The BBC reports that a court has ruled that “Blanket” use of the Criminal Records Bureau (CRB) may not be compatible with Human Rights Act, and thus with human rights. The CRB was set up to create a single point at which those organisations with a child care duty such as schools, can check the criminal records of those they employ or permit to volunteer. This court case looks at the circumstances of an individual who committed acts when he was 11 that put him on the register. Unlike Denmark, as exposed in Borgen last week, the UK age of criminal responsibility is 10. Hard cases make poor law.
The article does not explore the growing ‘requirement’ by professional services employers without a child care duty to ask for both ask for both CRB reports and to ask for permission to pass these reports on to potential customers. More proof that if you create the database, it will be both hacked and judicially extended.
What a week for economic and political news! Unemployment down, National Income (GDP) Down, IMF & Goldman Sachs say Austerity isn’t working, Clegg and Boris agree and argue for increased capital expenditure (Houses and Transport projects). Is it the turning point in this government’s fortunes? It’s clear Plan A isn’t working and Larry Elliott in the Guardian says it better than I can.
Dave Cameron’s response to this is to say that the Tory party will offer an in/out referendum on Europe in the next Parliament, if he wins a majority. Not sure you’re on the right page. It’s still the economy, stupid!
Late last year, I read Banana Republic UK, which I reviewed here…. We should all be familiar with the dire turnout in the Police and Crime Commissioner (PCC) elections, and a comment by Joanna Baxter made me consider what proportion of the PCC elections were cast by postal ballot. Since the postal vote is the most vulnerable part of our voting system, as it becomes more pervasive, the vulnerabilities become more important; the election becomes less safe.
HMV, the UK’s leading bricks & mortar creative industries retailer has gone into administration. Lets hope that its winding up is not as brutal as at Jessops which also failed last week. The FT reports in an article, published yesterday, entitled, HMV calls in the Administrators that the rug was pulled when their suppliers of the music, films and computer/console games refused to extend credit terms to allow them to refinance their debt.
A couple of years ago, Simon Phipps, introduced me to the idea that any system contains its own counter system, which he describes as a game. In an article I am writing, I summarise this as,
any rule set, inspires its own games
Simon explores this in his Webmink Articles, The Sentinel Principle and more effectively in The Open by Rule Benchmark.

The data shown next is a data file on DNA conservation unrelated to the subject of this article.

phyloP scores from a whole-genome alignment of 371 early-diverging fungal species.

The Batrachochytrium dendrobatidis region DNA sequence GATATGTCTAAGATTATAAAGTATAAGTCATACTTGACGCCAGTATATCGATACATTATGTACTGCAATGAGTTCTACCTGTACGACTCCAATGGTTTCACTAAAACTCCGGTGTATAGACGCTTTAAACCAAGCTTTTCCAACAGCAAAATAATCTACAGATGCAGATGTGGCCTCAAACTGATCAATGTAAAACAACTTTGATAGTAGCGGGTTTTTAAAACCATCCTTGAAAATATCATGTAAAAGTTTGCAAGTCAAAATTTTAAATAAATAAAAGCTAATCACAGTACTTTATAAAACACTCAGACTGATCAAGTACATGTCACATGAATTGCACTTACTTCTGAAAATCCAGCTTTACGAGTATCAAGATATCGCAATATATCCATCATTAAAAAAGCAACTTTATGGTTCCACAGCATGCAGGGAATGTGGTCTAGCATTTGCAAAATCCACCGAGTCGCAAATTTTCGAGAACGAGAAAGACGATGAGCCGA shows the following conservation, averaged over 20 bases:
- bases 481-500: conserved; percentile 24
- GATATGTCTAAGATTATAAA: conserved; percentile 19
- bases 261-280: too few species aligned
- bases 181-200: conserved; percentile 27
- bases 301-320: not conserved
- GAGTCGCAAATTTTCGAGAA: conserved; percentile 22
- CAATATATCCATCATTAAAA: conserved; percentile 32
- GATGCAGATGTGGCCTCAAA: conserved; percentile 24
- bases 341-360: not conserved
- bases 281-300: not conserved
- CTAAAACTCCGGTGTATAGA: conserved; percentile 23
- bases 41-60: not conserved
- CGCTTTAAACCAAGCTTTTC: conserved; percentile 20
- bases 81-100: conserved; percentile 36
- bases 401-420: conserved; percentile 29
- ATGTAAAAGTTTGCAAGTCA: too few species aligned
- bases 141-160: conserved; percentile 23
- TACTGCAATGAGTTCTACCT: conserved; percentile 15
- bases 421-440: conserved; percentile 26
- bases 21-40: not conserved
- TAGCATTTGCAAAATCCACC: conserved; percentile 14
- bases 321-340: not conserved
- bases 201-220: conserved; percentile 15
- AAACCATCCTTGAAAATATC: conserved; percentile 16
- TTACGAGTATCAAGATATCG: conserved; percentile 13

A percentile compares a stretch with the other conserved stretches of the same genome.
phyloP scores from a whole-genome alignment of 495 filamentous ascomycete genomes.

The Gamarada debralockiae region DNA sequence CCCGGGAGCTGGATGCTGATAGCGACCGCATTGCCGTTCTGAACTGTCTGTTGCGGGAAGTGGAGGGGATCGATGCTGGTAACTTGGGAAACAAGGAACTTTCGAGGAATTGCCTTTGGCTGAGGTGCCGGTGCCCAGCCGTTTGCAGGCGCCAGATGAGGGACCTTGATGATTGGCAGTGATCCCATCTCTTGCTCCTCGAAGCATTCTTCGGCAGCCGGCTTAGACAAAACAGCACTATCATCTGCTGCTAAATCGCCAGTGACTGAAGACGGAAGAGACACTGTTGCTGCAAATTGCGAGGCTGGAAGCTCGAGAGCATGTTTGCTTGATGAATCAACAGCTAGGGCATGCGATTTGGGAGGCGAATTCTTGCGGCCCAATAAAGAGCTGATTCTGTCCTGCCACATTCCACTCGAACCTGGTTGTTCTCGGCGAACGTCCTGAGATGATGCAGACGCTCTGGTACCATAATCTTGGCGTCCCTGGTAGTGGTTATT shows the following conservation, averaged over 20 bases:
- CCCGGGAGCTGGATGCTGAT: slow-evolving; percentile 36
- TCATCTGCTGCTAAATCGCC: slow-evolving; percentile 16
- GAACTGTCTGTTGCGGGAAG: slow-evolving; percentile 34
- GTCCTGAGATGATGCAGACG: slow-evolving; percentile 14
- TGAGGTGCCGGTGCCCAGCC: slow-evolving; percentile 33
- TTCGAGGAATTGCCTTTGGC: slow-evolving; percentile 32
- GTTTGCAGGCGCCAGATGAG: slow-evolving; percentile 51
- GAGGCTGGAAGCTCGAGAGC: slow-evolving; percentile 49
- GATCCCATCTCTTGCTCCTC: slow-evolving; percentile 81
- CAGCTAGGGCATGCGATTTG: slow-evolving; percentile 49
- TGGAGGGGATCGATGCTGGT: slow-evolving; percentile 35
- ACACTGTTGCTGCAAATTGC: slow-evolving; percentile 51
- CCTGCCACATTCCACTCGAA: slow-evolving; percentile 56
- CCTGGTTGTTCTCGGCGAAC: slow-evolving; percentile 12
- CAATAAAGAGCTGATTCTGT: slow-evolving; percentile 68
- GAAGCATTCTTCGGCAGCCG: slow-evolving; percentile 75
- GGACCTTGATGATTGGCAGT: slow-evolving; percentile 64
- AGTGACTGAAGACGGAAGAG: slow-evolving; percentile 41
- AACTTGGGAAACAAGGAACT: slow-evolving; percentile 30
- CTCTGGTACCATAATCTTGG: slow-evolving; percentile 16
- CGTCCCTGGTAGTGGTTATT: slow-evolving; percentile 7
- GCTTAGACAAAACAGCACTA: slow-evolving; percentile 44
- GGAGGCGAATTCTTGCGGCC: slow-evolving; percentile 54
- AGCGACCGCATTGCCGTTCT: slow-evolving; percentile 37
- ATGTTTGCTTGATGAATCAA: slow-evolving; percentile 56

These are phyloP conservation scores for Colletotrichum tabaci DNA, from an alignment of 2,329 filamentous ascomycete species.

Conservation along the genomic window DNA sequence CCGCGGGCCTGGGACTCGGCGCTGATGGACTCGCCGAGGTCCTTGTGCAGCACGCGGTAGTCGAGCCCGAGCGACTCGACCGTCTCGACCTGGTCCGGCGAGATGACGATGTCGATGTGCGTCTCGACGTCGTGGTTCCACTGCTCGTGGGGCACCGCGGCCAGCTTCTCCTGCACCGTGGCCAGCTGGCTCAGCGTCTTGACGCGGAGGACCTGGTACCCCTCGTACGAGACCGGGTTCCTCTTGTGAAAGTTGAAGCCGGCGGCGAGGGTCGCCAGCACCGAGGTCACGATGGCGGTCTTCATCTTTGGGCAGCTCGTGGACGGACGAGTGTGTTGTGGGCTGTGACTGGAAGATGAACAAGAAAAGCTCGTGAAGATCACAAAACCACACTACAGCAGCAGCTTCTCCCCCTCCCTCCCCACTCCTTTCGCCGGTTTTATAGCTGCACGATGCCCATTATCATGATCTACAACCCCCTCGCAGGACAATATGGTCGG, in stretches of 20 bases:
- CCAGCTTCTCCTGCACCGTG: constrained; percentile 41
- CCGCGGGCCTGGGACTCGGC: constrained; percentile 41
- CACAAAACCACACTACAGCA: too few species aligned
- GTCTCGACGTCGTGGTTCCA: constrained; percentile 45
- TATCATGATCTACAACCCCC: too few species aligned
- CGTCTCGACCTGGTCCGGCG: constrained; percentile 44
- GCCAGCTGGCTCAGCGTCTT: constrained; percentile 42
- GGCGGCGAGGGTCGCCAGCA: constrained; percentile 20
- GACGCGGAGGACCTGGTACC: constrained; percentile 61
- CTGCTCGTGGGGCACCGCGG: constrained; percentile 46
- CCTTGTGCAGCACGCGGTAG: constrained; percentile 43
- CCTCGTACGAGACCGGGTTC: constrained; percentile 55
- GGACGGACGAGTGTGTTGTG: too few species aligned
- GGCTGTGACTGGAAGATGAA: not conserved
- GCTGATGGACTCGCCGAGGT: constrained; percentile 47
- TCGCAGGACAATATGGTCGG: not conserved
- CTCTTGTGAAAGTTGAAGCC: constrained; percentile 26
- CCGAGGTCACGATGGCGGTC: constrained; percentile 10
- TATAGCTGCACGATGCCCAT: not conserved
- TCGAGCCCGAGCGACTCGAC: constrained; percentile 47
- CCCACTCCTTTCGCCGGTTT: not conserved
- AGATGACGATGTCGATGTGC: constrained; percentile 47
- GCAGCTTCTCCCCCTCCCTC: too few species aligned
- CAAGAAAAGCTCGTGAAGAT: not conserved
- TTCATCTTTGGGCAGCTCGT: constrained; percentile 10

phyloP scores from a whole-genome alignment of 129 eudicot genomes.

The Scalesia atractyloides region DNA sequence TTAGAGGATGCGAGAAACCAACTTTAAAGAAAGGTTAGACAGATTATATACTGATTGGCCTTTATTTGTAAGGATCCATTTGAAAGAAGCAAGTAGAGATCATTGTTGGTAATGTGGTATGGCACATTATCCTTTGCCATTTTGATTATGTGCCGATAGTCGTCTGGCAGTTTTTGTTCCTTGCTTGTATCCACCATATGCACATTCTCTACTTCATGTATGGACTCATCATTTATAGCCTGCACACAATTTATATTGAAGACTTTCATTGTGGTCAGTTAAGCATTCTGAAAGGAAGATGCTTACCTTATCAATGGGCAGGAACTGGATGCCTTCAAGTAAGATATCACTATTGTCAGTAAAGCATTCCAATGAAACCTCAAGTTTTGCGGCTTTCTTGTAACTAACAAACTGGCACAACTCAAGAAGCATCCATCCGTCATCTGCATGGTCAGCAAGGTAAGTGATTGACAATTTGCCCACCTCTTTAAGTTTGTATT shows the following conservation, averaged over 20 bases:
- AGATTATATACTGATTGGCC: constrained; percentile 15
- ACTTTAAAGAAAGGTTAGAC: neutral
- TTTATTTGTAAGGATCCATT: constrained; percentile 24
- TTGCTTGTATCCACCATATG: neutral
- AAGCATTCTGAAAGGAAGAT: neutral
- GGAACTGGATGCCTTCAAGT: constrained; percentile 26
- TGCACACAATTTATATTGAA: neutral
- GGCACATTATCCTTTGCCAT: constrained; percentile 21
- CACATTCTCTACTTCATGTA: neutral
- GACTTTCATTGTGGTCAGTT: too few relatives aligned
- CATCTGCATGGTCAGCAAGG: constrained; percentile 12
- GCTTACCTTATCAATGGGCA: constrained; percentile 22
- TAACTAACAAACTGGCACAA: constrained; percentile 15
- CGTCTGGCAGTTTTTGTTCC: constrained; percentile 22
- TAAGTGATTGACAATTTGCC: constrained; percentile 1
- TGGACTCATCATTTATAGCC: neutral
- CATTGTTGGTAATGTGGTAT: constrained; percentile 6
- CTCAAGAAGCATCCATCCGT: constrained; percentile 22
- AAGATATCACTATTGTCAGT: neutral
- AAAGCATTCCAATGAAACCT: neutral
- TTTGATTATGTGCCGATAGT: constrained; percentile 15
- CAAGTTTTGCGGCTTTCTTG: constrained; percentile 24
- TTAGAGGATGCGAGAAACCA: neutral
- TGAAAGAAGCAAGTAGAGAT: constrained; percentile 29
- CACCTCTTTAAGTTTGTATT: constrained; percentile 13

He also explores the feasibility of realistically building “fair use” interpreters in an article on his Computer World blog, Fair Use Robots? Science Fiction!
In this last article he talks about “Quantifying Discretion”. The difficulty in building systems to undertake this work is based on the fact that at the edge of consideration, its exceptionally difficult, and that it may be that these decisions are not best amenable to a Wisdom of Crowds or the application of machine intelligence. They are best taken by trained and experienced and independent individuals, or Judges as we might call them, although we have usually chosen to ensure that a jury of peers is involved in our courts.
In the Independent, in an article headlined, “Voters ‘brainwashed by Tory welfare myths’, shows new poll”, Frances O’Grady, the TUC General Secretary, said,
“It is not surprising that voters want to get tough on welfare. They think the system is much more generous than it is in reality, is riddled with fraud and is heavily skewed towards helping the unemployed, who they think are far more likely to stay on the dole than is actually the case. Indeed if what the average voter thinks was true, I’d want tough action too.
“But you should not conduct policy, particularly when it hits some of the most vulnerable people in society, on the basis of prejudice and ignorance. And it is plainly immoral to spread such prejudice purely for party gain, as ministers and their advisers are doing, by deliberately misleading people about the value of benefits and who gets them.”
The article looks at what people think the cases is in terms of benefit levels and what actually happens…
All this on the day Child Benefit for higher rate tax paying families is stopped. A note for Londoner’s…the higher rate tax starts at £42,835, this is beneath the London average wage of £48,000. Not true….the claw back starts at £50,000.
Bern City Council have adopted an Open Source software procurement policy.
This reported by long time Open Source campaigner, Simon Phipps in his Computer World blog. It seems, as in the Royal Borough of Windsor and Maidenhead, that this decision had a champion, in this case, a Councillor called Matthias Stürmer. Phipps story details the bureaucratic politics around the trigger decision which was the Microsoft licence renewal agreements. The size of the agreement required Council approval and the Council had been moving towards preferring Open Source IT. The Council review requirement led Microsoft to reduce the cost to a value below the review threshold and the renewal was approved without the Council approval. The Council was, it seems, unamused and took action to ensure that the policy preferences of the elected council were to be obeyed in future. Phipps reports,